Exercise and Working Memory: An Individual Differences Investigation

in Journal of Sport and Exercise Psychology

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Benjamin A. SibleyMiami University

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Sian L. BeilockUniversity of Chicago

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In the current work we asked whether executive function, as measured by tests of working memory capacity, might benefit from an acute bout of exercise and, more specifically, whether individuals who are lower or higher in working memory to begin with would be more or less affected by an exercise manipulation. Healthy adults completed working memory measures in a nonexercise (baseline) session and immediately following a 30-min self-paced bout of exercise on a treadmill (exercise session). Sessions were conducted 1 week apart and session order was counterbalanced across participants. A significant Session × Working Memory interaction was obtained such that only those individuals lowest in working memory benefited from the exercise manipulation. This work suggests that acute bouts of exercise may be most beneficial for healthy adults whose cognitive performance is generally the lowest, and it demonstrates that the impact of exercise on cognition is not uniform across all individuals.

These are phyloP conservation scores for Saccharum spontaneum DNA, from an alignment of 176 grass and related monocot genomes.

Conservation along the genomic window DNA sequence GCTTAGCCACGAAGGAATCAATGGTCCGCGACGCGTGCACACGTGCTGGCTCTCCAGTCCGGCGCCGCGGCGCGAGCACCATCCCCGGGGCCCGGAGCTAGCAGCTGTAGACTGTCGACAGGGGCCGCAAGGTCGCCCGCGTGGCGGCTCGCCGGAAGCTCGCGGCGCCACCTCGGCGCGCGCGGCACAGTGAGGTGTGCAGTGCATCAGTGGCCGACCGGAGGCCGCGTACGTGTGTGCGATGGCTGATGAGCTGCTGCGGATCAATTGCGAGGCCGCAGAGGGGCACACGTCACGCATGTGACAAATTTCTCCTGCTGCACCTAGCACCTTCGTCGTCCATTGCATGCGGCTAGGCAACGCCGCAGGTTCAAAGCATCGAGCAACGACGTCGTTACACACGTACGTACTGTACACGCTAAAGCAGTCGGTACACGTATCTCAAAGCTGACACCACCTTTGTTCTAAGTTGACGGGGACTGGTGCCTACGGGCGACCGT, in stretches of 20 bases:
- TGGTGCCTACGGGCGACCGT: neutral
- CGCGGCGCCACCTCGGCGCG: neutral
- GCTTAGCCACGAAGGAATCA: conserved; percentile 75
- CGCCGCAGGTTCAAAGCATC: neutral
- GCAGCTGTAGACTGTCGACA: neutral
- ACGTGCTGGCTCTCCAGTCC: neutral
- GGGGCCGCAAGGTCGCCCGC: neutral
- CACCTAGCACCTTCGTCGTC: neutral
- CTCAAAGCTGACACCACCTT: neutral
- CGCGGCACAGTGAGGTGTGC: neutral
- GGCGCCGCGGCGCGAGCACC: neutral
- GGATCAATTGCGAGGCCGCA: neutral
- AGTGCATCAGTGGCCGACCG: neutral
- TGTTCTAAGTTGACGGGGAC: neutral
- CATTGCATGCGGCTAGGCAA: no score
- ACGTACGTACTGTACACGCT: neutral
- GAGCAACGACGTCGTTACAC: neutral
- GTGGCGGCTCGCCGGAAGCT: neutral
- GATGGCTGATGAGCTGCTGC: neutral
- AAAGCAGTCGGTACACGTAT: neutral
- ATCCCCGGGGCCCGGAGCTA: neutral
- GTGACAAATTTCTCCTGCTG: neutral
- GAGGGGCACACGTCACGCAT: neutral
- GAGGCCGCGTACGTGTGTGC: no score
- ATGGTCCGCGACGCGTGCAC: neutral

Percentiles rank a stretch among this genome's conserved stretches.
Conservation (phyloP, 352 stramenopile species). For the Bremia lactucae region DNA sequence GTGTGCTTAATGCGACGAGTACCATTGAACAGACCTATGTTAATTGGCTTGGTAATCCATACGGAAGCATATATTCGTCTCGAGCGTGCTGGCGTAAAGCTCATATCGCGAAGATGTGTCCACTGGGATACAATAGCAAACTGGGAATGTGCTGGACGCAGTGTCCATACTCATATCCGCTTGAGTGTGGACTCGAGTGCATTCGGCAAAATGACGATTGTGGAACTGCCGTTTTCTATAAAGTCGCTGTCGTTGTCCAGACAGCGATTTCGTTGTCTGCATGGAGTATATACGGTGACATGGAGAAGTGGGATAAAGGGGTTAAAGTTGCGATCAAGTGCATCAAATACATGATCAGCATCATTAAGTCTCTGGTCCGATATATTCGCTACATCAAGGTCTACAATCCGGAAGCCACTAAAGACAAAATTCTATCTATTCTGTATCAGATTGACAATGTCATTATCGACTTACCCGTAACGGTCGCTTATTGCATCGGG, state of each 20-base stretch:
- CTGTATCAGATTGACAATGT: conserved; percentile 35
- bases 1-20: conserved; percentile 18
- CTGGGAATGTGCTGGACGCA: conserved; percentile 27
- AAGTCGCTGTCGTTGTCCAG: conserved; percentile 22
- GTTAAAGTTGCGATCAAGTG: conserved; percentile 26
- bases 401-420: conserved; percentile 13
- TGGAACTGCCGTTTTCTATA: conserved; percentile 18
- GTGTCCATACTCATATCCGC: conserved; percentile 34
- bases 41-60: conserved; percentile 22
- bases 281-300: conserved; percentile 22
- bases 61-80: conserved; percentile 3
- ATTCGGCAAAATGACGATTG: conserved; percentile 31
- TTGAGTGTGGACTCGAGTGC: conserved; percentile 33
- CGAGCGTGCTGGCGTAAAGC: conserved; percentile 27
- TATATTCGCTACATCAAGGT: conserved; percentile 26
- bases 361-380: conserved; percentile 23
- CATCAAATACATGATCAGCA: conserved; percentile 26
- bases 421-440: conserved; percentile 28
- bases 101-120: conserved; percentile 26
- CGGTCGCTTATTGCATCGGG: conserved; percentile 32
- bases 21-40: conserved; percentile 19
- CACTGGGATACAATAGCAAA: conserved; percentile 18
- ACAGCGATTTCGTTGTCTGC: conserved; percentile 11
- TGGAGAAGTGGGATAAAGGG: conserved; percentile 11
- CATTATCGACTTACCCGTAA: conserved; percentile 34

Sibley is now with the Department of Health, Leisure & Exercise Science, Appalachian State University, Boone, NC, and Beilock is with the Psychology Department, University of Chicago, Chicago, IL.

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